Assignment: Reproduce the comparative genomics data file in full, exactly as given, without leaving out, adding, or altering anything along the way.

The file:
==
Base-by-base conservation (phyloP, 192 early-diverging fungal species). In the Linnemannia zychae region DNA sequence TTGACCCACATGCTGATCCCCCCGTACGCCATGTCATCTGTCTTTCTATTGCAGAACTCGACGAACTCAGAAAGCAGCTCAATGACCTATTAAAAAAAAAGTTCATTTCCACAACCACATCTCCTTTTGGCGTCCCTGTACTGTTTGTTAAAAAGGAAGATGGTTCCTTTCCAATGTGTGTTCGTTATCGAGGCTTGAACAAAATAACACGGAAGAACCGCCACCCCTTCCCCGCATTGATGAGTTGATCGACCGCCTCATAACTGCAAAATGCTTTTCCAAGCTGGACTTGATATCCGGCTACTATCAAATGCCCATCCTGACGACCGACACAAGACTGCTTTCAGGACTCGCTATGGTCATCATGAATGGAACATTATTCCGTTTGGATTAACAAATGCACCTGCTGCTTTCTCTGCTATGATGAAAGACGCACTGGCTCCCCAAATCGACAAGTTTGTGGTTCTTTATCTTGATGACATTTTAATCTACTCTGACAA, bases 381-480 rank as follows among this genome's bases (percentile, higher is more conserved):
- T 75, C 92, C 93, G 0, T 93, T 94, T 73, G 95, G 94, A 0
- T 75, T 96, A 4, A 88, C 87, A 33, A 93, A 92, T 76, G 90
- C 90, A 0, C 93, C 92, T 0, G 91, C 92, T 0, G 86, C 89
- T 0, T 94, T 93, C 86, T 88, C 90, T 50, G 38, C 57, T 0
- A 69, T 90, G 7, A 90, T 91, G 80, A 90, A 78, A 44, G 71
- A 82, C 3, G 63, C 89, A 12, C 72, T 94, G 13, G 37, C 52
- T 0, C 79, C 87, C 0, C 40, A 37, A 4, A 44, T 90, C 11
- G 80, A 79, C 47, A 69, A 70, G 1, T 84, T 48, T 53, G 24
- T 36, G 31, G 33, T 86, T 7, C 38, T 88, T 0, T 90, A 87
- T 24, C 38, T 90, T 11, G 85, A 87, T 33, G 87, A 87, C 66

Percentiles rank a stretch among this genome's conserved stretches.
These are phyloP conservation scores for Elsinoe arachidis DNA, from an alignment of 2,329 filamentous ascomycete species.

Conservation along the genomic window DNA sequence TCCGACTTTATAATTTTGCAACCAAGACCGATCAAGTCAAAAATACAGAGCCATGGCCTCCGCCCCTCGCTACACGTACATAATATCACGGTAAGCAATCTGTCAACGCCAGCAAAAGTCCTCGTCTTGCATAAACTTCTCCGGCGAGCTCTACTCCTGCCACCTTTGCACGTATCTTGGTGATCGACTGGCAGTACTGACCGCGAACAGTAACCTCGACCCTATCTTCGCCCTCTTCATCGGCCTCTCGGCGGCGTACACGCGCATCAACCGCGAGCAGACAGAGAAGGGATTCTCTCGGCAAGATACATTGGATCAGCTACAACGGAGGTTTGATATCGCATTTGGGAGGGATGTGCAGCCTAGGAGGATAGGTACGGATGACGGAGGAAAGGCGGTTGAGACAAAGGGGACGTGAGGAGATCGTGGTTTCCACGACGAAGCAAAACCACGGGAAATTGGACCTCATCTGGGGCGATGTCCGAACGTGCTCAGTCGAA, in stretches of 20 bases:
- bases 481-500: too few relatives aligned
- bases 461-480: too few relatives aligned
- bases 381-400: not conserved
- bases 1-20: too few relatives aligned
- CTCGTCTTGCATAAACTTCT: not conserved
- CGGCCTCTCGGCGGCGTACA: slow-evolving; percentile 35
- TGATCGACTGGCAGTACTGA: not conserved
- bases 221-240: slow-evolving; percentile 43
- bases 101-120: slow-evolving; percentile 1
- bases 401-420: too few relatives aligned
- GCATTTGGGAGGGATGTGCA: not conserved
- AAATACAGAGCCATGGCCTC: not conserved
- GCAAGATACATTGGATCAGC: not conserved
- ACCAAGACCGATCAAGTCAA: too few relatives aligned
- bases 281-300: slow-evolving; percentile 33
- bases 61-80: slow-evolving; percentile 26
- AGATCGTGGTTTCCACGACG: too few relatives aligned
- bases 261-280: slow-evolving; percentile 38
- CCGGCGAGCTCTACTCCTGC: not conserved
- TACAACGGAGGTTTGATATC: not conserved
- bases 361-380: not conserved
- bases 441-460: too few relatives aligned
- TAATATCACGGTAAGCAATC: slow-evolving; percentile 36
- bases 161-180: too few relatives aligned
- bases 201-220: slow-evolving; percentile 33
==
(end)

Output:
Base-by-base conservation (phyloP, 192 early-diverging fungal species). In the Linnemannia zychae region DNA sequence TTGACCCACATGCTGATCCCCCCGTACGCCATGTCATCTGTCTTTCTATTGCAGAACTCGACGAACTCAGAAAGCAGCTCAATGACCTATTAAAAAAAAAGTTCATTTCCACAACCACATCTCCTTTTGGCGTCCCTGTACTGTTTGTTAAAAAGGAAGATGGTTCCTTTCCAATGTGTGTTCGTTATCGAGGCTTGAACAAAATAACACGGAAGAACCGCCACCCCTTCCCCGCATTGATGAGTTGATCGACCGCCTCATAACTGCAAAATGCTTTTCCAAGCTGGACTTGATATCCGGCTACTATCAAATGCCCATCCTGACGACCGACACAAGACTGCTTTCAGGACTCGCTATGGTCATCATGAATGGAACATTATTCCGTTTGGATTAACAAATGCACCTGCTGCTTTCTCTGCTATGATGAAAGACGCACTGGCTCCCCAAATCGACAAGTTTGTGGTTCTTTATCTTGATGACATTTTAATCTACTCTGACAA, bases 381-480 rank as follows among this genome's bases (percentile, higher is more conserved):
- T 75, C 92, C 93, G 0, T 93, T 94, T 73, G 95, G 94, A 0
- T 75, T 96, A 4, A 88, C 87, A 33, A 93, A 92, T 76, G 90
- C 90, A 0, C 93, C 92, T 0, G 91, C 92, T 0, G 86, C 89
- T 0, T 94, T 93, C 86, T 88, C 90, T 50, G 38, C 57, T 0
- A 69, T 90, G 7, A 90, T 91, G 80, A 90, A 78, A 44, G 71
- A 82, C 3, G 63, C 89, A 12, C 72, T 94, G 13, G 37, C 52
- T 0, C 79, C 87, C 0, C 40, A 37, A 4, A 44, T 90, C 11
- G 80, A 79, C 47, A 69, A 70, G 1, T 84, T 48, T 53, G 24
- T 36, G 31, G 33, T 86, T 7, C 38, T 88, T 0, T 90, A 87
- T 24, C 38, T 90, T 11, G 85, A 87, T 33, G 87, A 87, C 66

Percentiles rank a stretch among this genome's conserved stretches.
These are phyloP conservation scores for Elsinoe arachidis DNA, from an alignment of 2,329 filamentous ascomycete species.

Conservation along the genomic window DNA sequence TCCGACTTTATAATTTTGCAACCAAGACCGATCAAGTCAAAAATACAGAGCCATGGCCTCCGCCCCTCGCTACACGTACATAATATCACGGTAAGCAATCTGTCAACGCCAGCAAAAGTCCTCGTCTTGCATAAACTTCTCCGGCGAGCTCTACTCCTGCCACCTTTGCACGTATCTTGGTGATCGACTGGCAGTACTGACCGCGAACAGTAACCTCGACCCTATCTTCGCCCTCTTCATCGGCCTCTCGGCGGCGTACACGCGCATCAACCGCGAGCAGACAGAGAAGGGATTCTCTCGGCAAGATACATTGGATCAGCTACAACGGAGGTTTGATATCGCATTTGGGAGGGATGTGCAGCCTAGGAGGATAGGTACGGATGACGGAGGAAAGGCGGTTGAGACAAAGGGGACGTGAGGAGATCGTGGTTTCCACGACGAAGCAAAACCACGGGAAATTGGACCTCATCTGGGGCGATGTCCGAACGTGCTCAGTCGAA, in stretches of 20 bases:
- bases 481-500: too few relatives aligned
- bases 461-480: too few relatives aligned
- bases 381-400: not conserved
- bases 1-20: too few relatives aligned
- CTCGTCTTGCATAAACTTCT: not conserved
- CGGCCTCTCGGCGGCGTACA: slow-evolving; percentile 35
- TGATCGACTGGCAGTACTGA: not conserved
- bases 221-240: slow-evolving; percentile 43
- bases 101-120: slow-evolving; percentile 1
- bases 401-420: too few relatives aligned
- GCATTTGGGAGGGATGTGCA: not conserved
- AAATACAGAGCCATGGCCTC: not conserved
- GCAAGATACATTGGATCAGC: not conserved
- ACCAAGACCGATCAAGTCAA: too few relatives aligned
- bases 281-300: slow-evolving; percentile 33
- bases 61-80: slow-evolving; percentile 26
- AGATCGTGGTTTCCACGACG: too few relatives aligned
- bases 261-280: slow-evolving; percentile 38
- CCGGCGAGCTCTACTCCTGC: not conserved
- TACAACGGAGGTTTGATATC: not conserved
- bases 361-380: not conserved
- bases 441-460: too few relatives aligned
- TAATATCACGGTAAGCAATC: slow-evolving; percentile 36
- bases 161-180: too few relatives aligned
- bases 201-220: slow-evolving; percentile 33